The Final Four: Building Championship Contenders Without Breaking the Bank

Four left. Of the 30 franchises that started the NBA season, in mid-October, only four remain: the conference finalists. In the East, Boston Celtics and Indiana Pacers; on the other side, the West, Dallas Mavericks and Minnesota Timberwolves. Four teams built differently, with different identities and the same objective. But four teams that have one thing in common: they don’t overpay their players.

None of the 10 highest-paid players in the entire NBA are in the final four of the competition, still alive fighting for the ring. A list that includes legends like Steph Curry, Kevin Durant, LeBron James or Kawhi Leonard, all of them champions and MVP of the finals, others who have not achieved it yet such as Joel Embiid, Bradley Beal, Damian Lillard or Paul George and two of the latest MVPs: Nikola Jokic and Giannis Antetokounmpo. The first on the list still in contention is Rudy Gobert, thirteenth in salary, behind Jimmy Butler and Klay Thompson as well. The Frenchman, who signed a supermax still in Utah, is the highest paid player of the 60 remaining.

The next one to appear is Luka Doncic, sixteenth and the other finalist within the top-20 of players who are still in the playoffs. The names that have already been eliminated here differ a little from the previous level: Ben Simmons, Tobias Harris, Zach LaVine, Trae Young or Fred VanVleet among others. Yes, once we have surpassed twentieth place, five names in a row appear who still dream of the ring: Pascal Siakam, Kyrie Irving, Jrue Holiday, Kristaps Porzingis and Karl-Anthony Towns. Except for the Indiana Pacers, with Tyrese Haliburton still in the final year of his rookie contract, every team in the conference finals has two players on this roster.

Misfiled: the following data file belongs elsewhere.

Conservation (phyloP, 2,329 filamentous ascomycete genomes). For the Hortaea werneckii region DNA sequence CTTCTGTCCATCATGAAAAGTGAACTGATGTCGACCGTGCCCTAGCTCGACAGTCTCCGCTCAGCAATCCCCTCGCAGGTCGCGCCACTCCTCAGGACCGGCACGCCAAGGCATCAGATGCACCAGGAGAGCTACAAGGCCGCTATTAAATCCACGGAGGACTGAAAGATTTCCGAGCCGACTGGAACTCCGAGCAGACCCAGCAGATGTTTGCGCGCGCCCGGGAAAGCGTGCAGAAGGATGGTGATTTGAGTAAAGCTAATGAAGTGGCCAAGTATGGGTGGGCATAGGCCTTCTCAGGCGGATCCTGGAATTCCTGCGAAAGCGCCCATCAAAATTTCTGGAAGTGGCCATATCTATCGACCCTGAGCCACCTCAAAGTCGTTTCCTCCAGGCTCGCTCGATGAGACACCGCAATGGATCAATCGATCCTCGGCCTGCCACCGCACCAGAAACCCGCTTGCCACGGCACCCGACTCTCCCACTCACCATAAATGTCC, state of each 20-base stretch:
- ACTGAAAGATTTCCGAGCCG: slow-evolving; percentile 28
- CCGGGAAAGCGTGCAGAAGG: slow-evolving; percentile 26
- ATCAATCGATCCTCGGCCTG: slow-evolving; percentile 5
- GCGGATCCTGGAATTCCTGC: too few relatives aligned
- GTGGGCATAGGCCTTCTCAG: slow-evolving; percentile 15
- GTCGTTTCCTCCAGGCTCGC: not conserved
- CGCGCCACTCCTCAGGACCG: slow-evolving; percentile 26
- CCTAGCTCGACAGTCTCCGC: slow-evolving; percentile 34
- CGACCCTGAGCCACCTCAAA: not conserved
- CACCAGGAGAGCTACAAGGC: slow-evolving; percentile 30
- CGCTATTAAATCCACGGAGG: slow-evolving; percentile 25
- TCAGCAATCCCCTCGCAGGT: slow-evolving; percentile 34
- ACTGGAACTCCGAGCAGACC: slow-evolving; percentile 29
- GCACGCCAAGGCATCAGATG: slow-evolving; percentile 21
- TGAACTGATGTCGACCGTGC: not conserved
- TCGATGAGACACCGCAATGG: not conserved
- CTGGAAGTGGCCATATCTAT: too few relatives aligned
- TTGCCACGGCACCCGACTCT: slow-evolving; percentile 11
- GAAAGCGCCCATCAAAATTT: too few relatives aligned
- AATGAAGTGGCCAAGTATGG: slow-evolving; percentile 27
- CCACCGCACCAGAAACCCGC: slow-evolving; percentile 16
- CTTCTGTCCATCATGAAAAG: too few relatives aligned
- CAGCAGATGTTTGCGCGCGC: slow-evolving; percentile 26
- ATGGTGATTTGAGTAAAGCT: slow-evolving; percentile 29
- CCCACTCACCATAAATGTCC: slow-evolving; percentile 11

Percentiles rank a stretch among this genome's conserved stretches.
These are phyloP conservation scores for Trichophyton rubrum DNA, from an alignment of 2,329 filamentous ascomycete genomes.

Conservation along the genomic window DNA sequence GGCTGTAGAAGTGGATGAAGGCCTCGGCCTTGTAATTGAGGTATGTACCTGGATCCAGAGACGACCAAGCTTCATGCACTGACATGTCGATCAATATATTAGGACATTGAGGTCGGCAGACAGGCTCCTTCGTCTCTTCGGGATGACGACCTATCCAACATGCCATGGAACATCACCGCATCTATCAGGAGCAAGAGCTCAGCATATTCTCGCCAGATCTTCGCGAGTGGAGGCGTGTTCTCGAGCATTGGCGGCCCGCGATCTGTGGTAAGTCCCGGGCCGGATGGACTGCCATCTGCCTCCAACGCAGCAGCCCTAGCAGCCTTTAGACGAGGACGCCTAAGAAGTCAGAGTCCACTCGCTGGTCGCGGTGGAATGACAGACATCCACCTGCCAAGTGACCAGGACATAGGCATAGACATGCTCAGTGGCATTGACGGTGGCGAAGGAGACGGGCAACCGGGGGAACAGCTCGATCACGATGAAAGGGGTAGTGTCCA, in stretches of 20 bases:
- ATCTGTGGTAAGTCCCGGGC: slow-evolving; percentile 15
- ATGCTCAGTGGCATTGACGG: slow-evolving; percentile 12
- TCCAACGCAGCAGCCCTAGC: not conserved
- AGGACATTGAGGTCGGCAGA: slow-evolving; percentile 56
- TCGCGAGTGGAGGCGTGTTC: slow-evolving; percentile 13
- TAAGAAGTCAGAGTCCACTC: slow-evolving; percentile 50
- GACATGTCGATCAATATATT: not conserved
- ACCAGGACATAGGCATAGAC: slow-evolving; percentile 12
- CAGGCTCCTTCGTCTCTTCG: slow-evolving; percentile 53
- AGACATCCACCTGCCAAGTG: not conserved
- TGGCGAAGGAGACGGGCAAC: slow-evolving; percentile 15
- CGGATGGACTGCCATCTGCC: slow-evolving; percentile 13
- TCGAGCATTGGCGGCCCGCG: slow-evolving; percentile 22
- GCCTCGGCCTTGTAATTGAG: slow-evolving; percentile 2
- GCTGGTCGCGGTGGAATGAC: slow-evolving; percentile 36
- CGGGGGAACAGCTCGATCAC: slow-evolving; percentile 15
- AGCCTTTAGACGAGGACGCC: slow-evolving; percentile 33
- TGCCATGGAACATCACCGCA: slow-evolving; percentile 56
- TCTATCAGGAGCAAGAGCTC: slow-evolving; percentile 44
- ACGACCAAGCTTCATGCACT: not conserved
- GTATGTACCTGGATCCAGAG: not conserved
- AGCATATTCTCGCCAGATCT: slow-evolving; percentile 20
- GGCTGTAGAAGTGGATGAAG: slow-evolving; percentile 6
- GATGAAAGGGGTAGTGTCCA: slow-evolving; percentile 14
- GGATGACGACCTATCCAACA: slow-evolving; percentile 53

In addition to Haliburton, Anthony Edwards is also in the last year of his rookie contract, both from the same litter. And the two Boston stars, Jayson Tatum and Jaylen Brown, are finalizing the second contract of their careers, one not so lucrative.or about to start their respective supermaxes. Historically, franchises are willing to give more money to players who have already demonstrated the ability to win, and these playoffs, with a generation change included, are proving the opposite. New champion, new MVP of the finals and four players under 27 years old as favorites, with Jayson Tatum as the oldest of the four.

It is more serious at the team salaries level. Boston, with the fourth most expensive team, is the only one of the finalists that is in the top-9 in active salaries. The Celtics, with their five starters earning over $18 million and another ten invested in veteran Al Horford, are one of the most valuable squads. Among the other eight most expensive teams they have only been able to win one playoff series, Denver with the sixth most expensive squad. The rest, between the Clippers (2), Suns (0), Bucks (2), Miami (1), Pelicans (0) and Lakers (1) combine for six wins in the entire postseason, a greater achievement than the Warriors. The most expensive team in the NBA did not even manage to enter the playoffs, losing in Sacramento in a play in.

Minnesota has the tenth most expensive roster, four spots ahead of the Dallas Mavericks. Both exceed $160 million, figures that will skyrocket in the coming years. Far away, in the lowest part, Indiana sleeps. The fifth cheapest team in the NBA, with just $126 million invested. They have had luck, health and a young team, but they have found the magic recipe: money does not buy happiness, at least not in the NBA. And if not, ask the Clippers, who are still looking for the first ring.

2024-05-26 06:04:41
#Money #buy #happiness #NBA #playoffs #Relief

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